TOKYO – A worker at a nuclear fuel reprocessing plant in northern Japan has been exposed to a small amount of radiation, but has not developed any health problems, the operator of the plant said Thursday.
On Monday, routine checks found that a patch of the worker's uniform has been contaminated with radiation, Japan Nuclear Fuel Ltd. said in a statement.
Tests confirmed Thursday that the 36-year-old male worker has been exposed to radiation, it said.
But the amount of exposure was about one-fifth of what a person would be exposed from taking an X-ray, according to company spokesman Kazuhiko Shimada.
The worker was believed to have been exposed to radiation during work late last week, the statement said.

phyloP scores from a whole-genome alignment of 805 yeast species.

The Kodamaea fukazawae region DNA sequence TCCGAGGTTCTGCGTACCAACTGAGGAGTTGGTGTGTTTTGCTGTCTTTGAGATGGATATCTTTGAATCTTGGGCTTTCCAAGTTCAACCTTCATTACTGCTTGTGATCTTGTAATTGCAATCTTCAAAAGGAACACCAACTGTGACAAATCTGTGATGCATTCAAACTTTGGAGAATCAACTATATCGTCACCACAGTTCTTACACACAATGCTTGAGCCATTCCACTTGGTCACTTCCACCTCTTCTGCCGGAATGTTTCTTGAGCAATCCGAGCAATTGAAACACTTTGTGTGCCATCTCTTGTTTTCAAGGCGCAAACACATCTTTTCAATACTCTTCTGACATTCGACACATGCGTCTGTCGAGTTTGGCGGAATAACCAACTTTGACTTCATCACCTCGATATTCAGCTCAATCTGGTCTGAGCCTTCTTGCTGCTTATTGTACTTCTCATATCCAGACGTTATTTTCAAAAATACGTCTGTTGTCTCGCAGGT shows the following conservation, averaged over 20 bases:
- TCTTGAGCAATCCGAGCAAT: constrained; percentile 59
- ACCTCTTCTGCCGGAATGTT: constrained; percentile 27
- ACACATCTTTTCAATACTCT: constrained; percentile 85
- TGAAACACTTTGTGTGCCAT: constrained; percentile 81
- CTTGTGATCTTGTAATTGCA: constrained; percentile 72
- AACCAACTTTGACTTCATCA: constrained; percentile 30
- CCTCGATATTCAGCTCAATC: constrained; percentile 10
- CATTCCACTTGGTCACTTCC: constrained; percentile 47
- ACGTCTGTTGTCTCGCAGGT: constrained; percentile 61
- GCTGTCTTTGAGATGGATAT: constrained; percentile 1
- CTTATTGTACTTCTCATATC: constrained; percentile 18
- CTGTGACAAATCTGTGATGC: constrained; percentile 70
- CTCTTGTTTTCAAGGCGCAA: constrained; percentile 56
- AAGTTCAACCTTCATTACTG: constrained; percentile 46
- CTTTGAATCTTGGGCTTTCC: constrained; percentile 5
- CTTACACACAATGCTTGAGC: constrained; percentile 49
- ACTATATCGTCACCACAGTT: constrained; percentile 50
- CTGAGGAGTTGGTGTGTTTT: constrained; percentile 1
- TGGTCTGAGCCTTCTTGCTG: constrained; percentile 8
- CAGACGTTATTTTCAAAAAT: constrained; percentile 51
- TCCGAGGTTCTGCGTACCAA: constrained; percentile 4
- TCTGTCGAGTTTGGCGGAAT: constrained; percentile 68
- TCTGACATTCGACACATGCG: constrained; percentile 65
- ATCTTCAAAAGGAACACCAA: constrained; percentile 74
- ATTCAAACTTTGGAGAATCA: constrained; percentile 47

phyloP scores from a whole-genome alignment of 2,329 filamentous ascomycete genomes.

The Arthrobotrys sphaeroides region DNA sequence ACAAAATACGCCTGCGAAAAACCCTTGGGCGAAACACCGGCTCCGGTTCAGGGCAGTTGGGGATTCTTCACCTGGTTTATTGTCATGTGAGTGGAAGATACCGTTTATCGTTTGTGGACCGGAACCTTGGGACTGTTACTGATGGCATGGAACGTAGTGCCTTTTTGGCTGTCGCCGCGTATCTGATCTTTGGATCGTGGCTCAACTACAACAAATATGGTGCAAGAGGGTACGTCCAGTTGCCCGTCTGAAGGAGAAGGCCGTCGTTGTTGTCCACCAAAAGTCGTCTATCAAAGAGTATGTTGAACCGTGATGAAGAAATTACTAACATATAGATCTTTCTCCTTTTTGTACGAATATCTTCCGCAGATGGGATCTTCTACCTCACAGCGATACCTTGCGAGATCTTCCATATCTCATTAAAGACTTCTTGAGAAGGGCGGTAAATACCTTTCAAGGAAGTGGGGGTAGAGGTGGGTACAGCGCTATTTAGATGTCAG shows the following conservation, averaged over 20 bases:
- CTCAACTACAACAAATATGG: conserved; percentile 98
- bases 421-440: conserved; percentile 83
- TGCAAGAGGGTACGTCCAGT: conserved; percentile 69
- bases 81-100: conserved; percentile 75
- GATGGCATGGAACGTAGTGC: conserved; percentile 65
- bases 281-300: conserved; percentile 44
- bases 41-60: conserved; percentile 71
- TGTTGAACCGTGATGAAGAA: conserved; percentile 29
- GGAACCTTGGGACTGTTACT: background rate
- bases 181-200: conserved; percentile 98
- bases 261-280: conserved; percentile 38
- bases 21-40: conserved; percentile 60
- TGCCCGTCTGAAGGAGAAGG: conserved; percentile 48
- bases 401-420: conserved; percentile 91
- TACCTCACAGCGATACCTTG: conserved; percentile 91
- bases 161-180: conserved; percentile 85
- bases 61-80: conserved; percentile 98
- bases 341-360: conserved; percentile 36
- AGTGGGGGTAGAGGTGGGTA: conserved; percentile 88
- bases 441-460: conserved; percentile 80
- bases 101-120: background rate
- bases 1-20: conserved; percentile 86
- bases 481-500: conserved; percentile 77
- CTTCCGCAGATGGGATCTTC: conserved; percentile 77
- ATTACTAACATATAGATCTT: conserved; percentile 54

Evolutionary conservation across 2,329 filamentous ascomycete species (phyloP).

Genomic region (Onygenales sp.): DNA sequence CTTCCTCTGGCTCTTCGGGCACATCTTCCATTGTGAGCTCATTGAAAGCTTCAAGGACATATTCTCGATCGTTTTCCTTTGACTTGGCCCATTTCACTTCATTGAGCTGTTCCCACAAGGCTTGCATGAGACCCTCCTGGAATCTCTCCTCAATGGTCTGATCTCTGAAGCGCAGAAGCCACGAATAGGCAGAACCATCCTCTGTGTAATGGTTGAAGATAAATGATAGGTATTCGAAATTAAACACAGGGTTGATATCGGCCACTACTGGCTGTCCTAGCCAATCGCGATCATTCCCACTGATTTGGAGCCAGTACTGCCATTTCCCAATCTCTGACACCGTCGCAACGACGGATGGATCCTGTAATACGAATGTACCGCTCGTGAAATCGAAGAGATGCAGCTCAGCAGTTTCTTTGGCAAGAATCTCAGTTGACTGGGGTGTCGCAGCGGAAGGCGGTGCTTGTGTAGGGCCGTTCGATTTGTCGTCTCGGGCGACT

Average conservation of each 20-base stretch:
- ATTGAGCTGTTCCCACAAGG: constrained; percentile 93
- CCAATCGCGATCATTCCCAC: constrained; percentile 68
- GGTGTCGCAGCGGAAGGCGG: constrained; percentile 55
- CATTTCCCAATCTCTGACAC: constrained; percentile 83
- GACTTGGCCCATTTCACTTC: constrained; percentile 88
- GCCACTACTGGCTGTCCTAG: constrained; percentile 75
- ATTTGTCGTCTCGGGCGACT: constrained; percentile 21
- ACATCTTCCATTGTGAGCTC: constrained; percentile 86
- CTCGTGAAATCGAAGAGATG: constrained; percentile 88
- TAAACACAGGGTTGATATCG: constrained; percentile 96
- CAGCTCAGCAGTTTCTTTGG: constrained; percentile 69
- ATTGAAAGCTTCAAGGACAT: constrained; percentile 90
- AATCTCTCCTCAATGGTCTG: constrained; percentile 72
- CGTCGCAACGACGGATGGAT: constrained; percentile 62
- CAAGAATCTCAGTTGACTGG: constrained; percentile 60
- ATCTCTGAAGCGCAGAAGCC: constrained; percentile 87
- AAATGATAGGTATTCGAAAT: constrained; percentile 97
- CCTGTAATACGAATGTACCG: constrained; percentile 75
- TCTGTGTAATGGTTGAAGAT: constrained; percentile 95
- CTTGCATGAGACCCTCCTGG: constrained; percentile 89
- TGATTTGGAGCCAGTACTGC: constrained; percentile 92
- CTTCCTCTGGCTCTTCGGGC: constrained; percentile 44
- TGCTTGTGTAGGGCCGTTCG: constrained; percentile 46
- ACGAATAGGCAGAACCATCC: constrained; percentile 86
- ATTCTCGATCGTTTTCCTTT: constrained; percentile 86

The Rokkasho reprocessing plant started test operations on March 31 after a delay caused by a leak of radioactive water in 2002 and strident public opposition. The plant eventually is to produce MOX fuel, a uranium-plutonium mixture.
The fuel is a central element of Japan's plans to reduce its dependence on energy imports by building so-called fast-breeder reactors, which produce plutonium that can then be reused as fuel.
Japan, which now relies on nuclear plants for a third of its energy needs, aims to raise that to nearly 40 percent by 2010.
But the Japanese public has grown increasingly wary of the nuclear power industry following a spate of safety problems, shutdowns and cover-ups.